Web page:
There's a spate of biographies on politicians. But, they are hardly interesting and leave only the subjects happy

Every age rewrites its history. Even an age as daft as ours is neither short of aspiration nor pretension. General elections present an opportunity to provide a bleary-eyed account of our leaders and wannabe prime ministers. Little wonder we have many writers penning the life stories of politicians. It matters little that most seldom have something interesting to say. Fewer still say it interestingly. Their life is rarely short of drama, but the sieve of prudery makes sure only a distilled, very distilled, version reaches readers.

Nobody goes to politicians for lessons on propriety, but the zeal with which hagiographies masquerading as biographies are being penned in the run-up to the Lok Sabha elections is disconcerting. Most books are poorly-veiled attempts at lending enchantment to the ugliness of politicians and their lives. No uneasy questions asked, no confessions expected. Integrity is often considered surplus to the requirements of such exercises. Only words rehearsed at leisure and ready to use at a moment’s notice are ferreted out. Though often penned by seasoned academics and career journalists, they, at times, remind me of the works of the courtiers of the bygone era, when the kings could do no wrong!

Narendra Modi, Akhilesh Yadav, Rahul Gandhi, Nitish Kumar, JB Patnaik and Lalu Prasad Yadav have all been covered. With seasoned journalists such as Nilanjan Mukhopadhyay, Sunita Aron, Kingshuk Nag, Wasbir Hussain, Soumya Ranjan Patnaik and Sankarshan Thakur writing the books, leaders and their acolytes could not have got a better opportunity to cover themselves with a modicum of grace. In most cases, the opportunity goes abegging. Only a part of the blame lies with the authors; a big chunk rests with the leaders.

For instance, one waits endlessly for the real Akhilesh Yadav to show up in Aron’s otherwise well-researched Winds of Change. He never does. As a reader, I am left to glean information about the Chief Minister of Uttar Pradesh, now caught in the firing line following the Muzaffarnagar violence. He was called Tipu in childhood, was never quite naughty, got a rare chance to name himself, courtesy one Mr Tiwari, and as a student pursuing Masters in Environmental Engineering, wanted to do something good for the country. Sugary? Syrupy? Umm.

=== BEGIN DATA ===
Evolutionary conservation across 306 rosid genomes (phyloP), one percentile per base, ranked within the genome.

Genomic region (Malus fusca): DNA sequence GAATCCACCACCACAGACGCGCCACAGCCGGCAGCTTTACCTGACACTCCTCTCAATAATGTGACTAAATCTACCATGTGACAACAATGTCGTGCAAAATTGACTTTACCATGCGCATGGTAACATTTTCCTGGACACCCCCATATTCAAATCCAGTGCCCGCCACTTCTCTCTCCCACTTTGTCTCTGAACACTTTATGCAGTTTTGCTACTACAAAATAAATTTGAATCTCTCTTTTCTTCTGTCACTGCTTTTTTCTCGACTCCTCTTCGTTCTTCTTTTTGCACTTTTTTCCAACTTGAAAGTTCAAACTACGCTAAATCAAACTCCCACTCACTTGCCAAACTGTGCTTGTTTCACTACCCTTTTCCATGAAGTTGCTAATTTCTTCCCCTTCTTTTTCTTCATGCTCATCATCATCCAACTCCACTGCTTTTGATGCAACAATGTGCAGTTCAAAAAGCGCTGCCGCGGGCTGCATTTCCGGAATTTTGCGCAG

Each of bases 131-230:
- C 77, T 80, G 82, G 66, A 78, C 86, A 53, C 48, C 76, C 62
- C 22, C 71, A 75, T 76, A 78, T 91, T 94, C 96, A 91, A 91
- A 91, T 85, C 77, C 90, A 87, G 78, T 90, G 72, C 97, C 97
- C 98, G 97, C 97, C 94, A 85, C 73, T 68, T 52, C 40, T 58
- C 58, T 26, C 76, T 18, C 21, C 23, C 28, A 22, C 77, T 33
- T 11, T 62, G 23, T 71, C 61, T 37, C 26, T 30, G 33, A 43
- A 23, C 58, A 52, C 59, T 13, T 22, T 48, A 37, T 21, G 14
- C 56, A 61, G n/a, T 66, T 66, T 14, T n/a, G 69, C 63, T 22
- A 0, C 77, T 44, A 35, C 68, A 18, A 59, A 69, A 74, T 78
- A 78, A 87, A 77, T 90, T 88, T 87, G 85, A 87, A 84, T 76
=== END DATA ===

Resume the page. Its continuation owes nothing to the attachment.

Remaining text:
If this sounds too sweet, read what JB Patnaik has to say in The March to a Modern Odisha, edited by S.R. Patnaik and Wasbir Hussain. “I had always been a dreamer. Ever since I was a student, I was bent on doing something significant for my home state, Odisha, something that would make this ancient land stand out with honour and pride. As a young man….we were inspired by the fire of non-violent struggle for Independence by Mahatma Gandhi, the statesmanship of Nehru and the philosophy and spiritualism of Swami Vivekananda.”

Not too different from the spirit of hagiographies has been Arun Sinha’s Nitish Kumar and the Rise of Bihar. Incidentally, Sinha was Nitish’s college-time friend. He writes like one too. The most effortless in heaping platitudes has to be Aarthi Ramachandran in Decoding Rahul Gandhi.

Fortunately removed from the types of ‘Jee, Huzur’ has been the revised edition of Ajoy Bose’s political biography of Mayawati,Behenji. Much like Thakur’s revised Subaltern Sahib: Bihar and the Making of Laloo Yadav. Coming up next from Thakur is a biography of Nitish Kumar.

However, unlike many others who are willing to don the cloak of a courtier, Mukhopadhyay’s book on Narendra Modi is nuanced. He does not go gaga over the man who was the CM when the State witnessed its worst violence. Often, he takes gentle stabs. Yet he does not allow himself to be absent of reality. So, he shows some fissures in Modi’s profile and ends up suggesting that Modi’s dream is far from being fulfilled. Thereby, he takes the book a notch higher than Kingshuk Nag’s Narendra Modi: A Biography.

With due respect to exceptions, what does one make of this prolific spree? The language is seldom taut, hardly ever playful or poetic. At the very best, most are feel-good exercises. Unfortunately, the only people who probably feel good after such life stories are the politicians themselves.

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